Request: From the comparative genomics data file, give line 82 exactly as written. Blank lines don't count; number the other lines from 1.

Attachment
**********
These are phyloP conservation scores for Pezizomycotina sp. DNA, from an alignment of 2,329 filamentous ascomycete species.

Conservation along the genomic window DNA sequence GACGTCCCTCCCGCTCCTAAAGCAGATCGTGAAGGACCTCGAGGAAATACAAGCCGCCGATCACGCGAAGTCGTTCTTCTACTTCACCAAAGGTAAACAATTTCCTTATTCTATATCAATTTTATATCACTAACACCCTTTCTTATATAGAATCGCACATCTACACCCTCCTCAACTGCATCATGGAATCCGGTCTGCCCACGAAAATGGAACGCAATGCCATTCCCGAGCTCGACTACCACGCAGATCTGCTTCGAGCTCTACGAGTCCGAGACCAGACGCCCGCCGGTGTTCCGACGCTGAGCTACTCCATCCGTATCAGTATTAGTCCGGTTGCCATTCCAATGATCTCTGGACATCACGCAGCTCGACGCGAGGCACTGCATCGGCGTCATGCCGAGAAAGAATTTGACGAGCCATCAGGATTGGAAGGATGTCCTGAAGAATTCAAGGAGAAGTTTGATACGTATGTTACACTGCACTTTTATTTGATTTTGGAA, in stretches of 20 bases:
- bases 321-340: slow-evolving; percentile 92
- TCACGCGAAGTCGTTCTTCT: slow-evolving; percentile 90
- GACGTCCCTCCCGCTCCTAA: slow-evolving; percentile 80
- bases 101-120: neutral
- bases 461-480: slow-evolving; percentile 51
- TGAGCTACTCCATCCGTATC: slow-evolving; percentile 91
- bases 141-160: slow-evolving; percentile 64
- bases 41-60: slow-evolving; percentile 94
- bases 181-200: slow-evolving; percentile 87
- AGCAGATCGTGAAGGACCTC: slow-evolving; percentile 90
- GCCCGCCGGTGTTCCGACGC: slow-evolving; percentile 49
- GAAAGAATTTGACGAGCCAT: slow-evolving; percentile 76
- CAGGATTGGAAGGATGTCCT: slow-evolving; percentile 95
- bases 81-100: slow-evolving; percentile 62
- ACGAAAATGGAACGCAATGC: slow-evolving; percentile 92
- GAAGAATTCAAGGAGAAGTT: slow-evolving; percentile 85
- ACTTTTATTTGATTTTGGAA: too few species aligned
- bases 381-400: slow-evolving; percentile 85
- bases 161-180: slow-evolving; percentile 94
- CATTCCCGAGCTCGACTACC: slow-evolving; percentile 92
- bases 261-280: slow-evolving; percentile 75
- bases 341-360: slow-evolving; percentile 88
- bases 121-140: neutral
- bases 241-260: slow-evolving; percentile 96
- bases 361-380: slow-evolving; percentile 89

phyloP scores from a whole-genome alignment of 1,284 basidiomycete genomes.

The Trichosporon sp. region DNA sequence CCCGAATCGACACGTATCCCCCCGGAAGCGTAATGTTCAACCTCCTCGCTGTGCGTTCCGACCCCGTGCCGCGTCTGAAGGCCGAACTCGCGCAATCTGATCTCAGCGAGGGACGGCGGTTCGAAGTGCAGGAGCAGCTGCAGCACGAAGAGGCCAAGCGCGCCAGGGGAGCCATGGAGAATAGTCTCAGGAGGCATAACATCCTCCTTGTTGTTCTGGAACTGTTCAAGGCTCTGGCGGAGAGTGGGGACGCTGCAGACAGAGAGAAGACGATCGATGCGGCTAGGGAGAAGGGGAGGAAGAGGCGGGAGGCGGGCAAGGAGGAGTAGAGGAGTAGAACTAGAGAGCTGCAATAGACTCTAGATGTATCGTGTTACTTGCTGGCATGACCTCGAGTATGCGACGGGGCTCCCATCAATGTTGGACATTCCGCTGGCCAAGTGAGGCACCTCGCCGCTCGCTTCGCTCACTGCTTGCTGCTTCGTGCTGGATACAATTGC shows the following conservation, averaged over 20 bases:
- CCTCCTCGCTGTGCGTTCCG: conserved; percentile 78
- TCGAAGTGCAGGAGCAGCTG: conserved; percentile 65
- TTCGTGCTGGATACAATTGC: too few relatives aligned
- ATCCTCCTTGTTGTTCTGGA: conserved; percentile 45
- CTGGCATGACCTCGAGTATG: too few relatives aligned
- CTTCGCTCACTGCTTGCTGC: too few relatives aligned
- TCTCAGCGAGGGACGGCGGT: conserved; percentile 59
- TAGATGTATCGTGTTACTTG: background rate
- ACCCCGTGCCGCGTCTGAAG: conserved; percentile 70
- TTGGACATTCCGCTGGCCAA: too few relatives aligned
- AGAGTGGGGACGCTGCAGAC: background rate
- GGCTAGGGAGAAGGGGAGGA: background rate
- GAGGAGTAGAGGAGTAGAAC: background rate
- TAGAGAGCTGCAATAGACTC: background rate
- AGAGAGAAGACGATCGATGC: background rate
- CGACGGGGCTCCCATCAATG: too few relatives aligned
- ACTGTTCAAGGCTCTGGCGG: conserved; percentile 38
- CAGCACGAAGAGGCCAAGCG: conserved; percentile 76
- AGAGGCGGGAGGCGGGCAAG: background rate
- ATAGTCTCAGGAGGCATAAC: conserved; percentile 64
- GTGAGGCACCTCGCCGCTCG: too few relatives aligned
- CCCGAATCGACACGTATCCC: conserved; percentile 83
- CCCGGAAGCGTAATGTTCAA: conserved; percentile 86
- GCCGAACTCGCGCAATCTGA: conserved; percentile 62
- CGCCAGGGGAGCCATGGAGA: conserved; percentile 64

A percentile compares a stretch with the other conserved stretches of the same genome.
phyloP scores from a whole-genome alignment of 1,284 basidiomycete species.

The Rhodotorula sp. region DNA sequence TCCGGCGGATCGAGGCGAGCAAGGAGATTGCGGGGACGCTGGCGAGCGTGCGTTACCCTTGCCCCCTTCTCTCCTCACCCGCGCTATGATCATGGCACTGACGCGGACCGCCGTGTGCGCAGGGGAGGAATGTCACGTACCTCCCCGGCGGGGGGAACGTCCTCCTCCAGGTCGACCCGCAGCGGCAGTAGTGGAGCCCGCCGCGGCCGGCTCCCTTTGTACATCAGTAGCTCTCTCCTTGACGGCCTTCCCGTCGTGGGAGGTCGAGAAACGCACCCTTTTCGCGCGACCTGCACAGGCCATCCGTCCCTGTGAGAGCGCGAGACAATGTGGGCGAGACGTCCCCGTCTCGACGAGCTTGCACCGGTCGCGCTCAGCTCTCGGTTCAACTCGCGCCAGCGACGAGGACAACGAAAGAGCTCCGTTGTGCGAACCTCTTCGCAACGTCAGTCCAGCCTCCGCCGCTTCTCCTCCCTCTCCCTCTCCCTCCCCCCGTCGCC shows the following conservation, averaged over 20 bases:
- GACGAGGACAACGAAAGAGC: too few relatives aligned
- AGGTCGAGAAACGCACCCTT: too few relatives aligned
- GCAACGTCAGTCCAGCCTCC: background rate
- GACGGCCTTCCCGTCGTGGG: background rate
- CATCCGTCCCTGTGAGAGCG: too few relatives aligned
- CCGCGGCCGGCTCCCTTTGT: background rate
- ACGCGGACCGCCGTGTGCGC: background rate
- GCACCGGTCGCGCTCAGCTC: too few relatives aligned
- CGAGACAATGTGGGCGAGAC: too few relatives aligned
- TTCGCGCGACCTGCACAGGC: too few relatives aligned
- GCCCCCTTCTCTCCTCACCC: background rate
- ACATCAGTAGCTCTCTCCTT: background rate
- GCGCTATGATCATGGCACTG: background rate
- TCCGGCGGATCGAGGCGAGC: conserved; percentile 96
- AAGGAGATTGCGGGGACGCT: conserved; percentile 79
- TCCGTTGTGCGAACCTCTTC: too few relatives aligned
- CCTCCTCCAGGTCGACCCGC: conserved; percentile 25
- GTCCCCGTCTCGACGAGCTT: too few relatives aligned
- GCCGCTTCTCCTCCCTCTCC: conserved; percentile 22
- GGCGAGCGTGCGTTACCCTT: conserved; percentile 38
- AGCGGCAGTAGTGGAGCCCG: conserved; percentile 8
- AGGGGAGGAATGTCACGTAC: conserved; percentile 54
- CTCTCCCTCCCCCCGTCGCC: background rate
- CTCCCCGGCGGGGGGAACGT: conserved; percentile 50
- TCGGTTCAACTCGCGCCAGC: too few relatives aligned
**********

- TCGGTTCAACTCGCGCCAGC: too few relatives aligned